From Glen Wolsey
The Apple Design Awards are officially over for 2007. What is the ADA? Apple select and reward the developers they see raising the bar the very most in the Mac software world. Winning developers receive prizes 2008 WWDC passes, MacBook Pros and other great hardware. So who took home the glory at the 2007 ADAs?
Leopard got some serious stage time during Monday’s Worldwide Developers Conference keynote, with Steve Jobs detailing 10 of the OS X 10.5 update’s 300 features and enhancements. But the features garnering the most attention were the ones not included in previous Leopard previews: A new Desktop (referring, in this case, to the overall look of the screen, menus, and the Dock) and a new Finder.
Actually, calling Leopard’s Desktop and Finder new is a bit of a stretch.
D5 conference we saw Bill & Jobs sharing the stage, many believed that they would team up against Google but it seems Apple is still going after Microsoft.
(Shawn's Comment: Uh...yeah...with Google's CEO on *Apple's* Board, the chances of Apple and MS "teaming up" against Google are about as high as the chances of this guy thinking for more than 5 seconds before he posts something...)
NEWSFLASH: Lesa is leaving for the airport and her meet up with Sly
Of course, US Air has decided that plan wasn't good enough. :(
Aaron is now *hopefully* getting into LGA at 5:10 which, because or NYC rush hour, *might* get us back to the studio in time for the show.
If it doesn't, have patience. We'll be back eventually and we *will* do a show this evening, come Hell or high water. :)
(If you're getting last week's show when you tune in live, you click on Quicktime Preferences in your Quicktime Menu, then click on browser and then click on Empty Download Cache (or uncheck the "Save Movies" in disk cache")
No video this evening but you can listen in to the plain old audio feed at:
You can also join one of the two Chat Rooms that run during the live show - on the World Without Borders site or on the dedicated IRC Server at irc.netmug.org in the #yourmaclife Channel.
Make sure you listen in this and every Wednesday evening from 5:30pm to 8pm PT or from 8:30pm to 11pm ET, for the most fun you'll have listening to your Mac.
From Information Week
Apple now says that the ZFS file system will be available in the forthcoming Mac operating system, sort of.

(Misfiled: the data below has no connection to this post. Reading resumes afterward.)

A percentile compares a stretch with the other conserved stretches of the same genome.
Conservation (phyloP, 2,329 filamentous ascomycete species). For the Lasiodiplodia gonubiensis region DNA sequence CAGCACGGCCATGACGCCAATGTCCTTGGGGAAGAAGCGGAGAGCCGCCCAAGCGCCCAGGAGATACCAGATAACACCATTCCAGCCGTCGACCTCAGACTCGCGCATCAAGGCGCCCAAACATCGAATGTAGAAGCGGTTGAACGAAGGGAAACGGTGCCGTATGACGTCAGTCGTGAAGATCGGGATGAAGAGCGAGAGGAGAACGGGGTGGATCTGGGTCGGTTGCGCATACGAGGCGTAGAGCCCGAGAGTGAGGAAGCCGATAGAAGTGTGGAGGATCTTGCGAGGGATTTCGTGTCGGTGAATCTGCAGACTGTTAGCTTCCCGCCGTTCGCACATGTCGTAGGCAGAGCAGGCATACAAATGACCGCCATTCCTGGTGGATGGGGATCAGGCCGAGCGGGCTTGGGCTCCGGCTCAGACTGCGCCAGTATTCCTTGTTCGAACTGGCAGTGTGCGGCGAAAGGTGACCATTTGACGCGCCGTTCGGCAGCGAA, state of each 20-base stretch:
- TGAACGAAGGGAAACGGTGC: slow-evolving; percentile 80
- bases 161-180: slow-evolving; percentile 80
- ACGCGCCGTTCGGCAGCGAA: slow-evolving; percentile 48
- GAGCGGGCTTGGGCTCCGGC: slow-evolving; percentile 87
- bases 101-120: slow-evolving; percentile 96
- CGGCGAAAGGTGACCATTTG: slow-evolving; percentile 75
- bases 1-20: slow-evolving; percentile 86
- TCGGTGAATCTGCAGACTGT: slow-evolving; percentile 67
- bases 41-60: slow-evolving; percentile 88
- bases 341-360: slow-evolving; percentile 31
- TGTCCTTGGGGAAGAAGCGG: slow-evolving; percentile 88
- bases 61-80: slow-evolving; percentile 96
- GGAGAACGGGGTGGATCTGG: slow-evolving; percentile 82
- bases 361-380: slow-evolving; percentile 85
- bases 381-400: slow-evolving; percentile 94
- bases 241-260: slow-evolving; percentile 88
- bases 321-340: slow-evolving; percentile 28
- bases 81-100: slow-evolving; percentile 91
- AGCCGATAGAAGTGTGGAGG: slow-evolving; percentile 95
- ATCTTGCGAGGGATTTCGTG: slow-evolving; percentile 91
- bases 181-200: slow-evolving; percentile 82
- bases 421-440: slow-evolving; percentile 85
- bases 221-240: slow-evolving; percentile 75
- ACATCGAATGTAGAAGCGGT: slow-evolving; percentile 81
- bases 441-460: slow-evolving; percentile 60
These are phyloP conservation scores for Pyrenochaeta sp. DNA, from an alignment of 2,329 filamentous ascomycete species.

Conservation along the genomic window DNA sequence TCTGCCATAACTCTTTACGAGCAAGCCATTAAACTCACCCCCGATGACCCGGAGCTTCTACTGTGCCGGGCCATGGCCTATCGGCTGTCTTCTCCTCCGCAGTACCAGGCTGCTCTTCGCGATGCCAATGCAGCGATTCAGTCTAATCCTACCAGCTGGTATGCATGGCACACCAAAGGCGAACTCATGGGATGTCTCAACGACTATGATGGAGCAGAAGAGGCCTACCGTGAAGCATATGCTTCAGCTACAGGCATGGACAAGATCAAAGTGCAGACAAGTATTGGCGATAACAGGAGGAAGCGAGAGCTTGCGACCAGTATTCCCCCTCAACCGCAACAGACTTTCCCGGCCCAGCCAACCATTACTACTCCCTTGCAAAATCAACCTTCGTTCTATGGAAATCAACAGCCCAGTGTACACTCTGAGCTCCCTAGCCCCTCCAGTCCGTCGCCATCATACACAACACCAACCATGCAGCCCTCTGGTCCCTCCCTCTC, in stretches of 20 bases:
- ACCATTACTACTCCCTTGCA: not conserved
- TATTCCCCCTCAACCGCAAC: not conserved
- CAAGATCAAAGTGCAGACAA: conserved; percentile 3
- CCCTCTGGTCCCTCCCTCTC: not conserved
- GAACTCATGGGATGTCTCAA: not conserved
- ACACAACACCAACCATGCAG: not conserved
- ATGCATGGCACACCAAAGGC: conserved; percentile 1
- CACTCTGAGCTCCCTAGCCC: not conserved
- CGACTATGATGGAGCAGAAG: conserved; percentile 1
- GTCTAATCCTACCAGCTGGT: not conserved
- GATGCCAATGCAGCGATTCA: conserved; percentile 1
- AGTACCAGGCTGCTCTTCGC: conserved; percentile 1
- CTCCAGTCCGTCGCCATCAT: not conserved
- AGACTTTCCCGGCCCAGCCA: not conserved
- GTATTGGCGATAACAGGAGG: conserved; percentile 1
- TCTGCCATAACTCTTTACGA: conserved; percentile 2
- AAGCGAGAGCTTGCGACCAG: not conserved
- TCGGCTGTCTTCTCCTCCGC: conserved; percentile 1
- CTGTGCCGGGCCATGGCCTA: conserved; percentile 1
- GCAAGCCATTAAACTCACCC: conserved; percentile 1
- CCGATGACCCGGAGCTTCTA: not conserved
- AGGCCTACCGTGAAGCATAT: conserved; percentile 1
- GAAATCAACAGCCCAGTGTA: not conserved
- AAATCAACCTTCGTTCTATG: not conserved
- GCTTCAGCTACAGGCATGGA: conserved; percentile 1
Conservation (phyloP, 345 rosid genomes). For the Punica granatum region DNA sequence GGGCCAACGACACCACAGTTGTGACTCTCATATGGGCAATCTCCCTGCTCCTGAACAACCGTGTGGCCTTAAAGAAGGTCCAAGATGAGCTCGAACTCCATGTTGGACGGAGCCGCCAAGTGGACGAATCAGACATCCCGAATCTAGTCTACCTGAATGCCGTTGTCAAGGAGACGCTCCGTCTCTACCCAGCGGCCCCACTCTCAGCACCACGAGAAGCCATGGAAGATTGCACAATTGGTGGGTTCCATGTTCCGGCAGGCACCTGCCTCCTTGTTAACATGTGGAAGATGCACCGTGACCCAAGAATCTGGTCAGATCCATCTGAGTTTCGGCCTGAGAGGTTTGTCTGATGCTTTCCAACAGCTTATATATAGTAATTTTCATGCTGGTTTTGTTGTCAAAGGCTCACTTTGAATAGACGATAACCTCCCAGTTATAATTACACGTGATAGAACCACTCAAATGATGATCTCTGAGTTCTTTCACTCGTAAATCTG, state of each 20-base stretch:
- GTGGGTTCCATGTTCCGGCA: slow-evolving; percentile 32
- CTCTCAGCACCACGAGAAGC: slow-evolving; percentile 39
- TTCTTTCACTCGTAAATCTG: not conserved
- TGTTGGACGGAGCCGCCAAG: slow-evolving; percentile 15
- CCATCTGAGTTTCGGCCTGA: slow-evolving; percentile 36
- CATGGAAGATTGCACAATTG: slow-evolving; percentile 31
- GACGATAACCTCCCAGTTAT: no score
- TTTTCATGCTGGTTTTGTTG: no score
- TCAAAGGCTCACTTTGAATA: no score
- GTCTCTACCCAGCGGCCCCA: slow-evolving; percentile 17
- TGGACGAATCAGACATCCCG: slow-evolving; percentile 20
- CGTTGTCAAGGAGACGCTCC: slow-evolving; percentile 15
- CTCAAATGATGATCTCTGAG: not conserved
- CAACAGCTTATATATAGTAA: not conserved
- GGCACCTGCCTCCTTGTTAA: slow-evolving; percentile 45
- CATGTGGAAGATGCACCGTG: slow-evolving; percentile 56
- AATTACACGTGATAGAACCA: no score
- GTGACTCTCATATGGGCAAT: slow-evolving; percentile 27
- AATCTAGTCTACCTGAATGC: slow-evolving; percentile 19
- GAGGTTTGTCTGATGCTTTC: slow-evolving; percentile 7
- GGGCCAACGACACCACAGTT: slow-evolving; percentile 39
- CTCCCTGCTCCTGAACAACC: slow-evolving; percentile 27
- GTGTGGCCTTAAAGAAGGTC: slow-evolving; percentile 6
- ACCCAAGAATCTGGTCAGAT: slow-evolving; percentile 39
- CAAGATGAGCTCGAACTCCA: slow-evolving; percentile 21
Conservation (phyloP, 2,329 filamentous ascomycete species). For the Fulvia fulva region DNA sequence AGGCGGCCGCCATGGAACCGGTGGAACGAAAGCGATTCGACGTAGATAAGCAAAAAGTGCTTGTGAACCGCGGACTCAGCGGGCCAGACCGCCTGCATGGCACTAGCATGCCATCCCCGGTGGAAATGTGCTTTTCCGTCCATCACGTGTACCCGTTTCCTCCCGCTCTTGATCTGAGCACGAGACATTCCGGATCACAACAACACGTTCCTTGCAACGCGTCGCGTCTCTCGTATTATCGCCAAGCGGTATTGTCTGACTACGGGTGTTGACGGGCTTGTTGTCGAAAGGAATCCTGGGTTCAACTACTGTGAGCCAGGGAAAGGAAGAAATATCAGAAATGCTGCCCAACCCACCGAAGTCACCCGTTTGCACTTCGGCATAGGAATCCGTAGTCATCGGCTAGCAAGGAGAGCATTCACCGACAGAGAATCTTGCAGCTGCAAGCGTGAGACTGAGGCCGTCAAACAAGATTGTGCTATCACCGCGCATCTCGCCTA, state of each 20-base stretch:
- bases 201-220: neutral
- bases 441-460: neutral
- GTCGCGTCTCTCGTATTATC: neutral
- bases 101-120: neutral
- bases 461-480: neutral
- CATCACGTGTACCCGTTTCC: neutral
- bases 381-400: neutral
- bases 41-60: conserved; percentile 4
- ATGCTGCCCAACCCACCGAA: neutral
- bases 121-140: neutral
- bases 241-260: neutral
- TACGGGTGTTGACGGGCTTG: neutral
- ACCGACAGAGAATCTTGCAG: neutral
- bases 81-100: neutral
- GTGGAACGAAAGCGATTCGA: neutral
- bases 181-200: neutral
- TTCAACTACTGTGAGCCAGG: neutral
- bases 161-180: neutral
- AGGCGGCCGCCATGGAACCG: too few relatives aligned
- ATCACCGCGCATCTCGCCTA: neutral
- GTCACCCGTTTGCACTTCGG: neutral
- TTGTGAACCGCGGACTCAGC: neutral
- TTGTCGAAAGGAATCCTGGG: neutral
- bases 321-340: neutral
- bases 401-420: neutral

Seeking to clarify a statement made on Monday by Brian Croll, senior director of Mac OS X Product Marketing, to two InformationWeek reporters that Apple's new "Leopard" operating system would not include the ZFS file system, an Apple spokesperson indicated that ZFS would be available as a limited option, but not as the default file system.
ZFS "is only available a read-only option from the command line," according to an Apple spokesperson.
From Silicon User
Adobe Photoshop was, for a time, the killer app for the Macintosh. During the mid-nineties, publishing and graphic design had supplanted consumers as the most important market to target, at least in the eyes of former Apple CEOs Gil Amelio and Michael Spindler. Consumer Macs languished as Apple poured resources into multi-processor Macs and ill-conceived operating system replacements for the Mac OS. Even after Apple emerged from its crisis of the mid '90s, Photoshop is still immensely popular and has even been adopted as a verb for retouching or modifying images much to the consternation of Adobe.
In a recent press release from EA Games, the company has decided to bring it's line up of hit titles to the Mac OS X platform.
Electronic Arts has a reputation for being the biggest third party publisher/developer in gaming for quite some time now. With franchises that are guaranteed million+ sellers, and some heavy hitting PC titles, EA has proven their dominance in the gaming industry.
Willing to spread the love to as many people as possible (and perhaps their wallets) EA has announced a deal with Apple to develop and port many of its best PC games to Apple's Mac OS X.
Let's begin with Electronic Arts. EA is most famous for its sports games and for disturbing allegations a few years back that it was running a gaming sweatshop of sorts, exploiting its employees and running them into the ground with whacked out work schedules and poor management practices.
Strangely enough, EA's labor practices weren't mentioned by Steve Jobs in his keynote this week.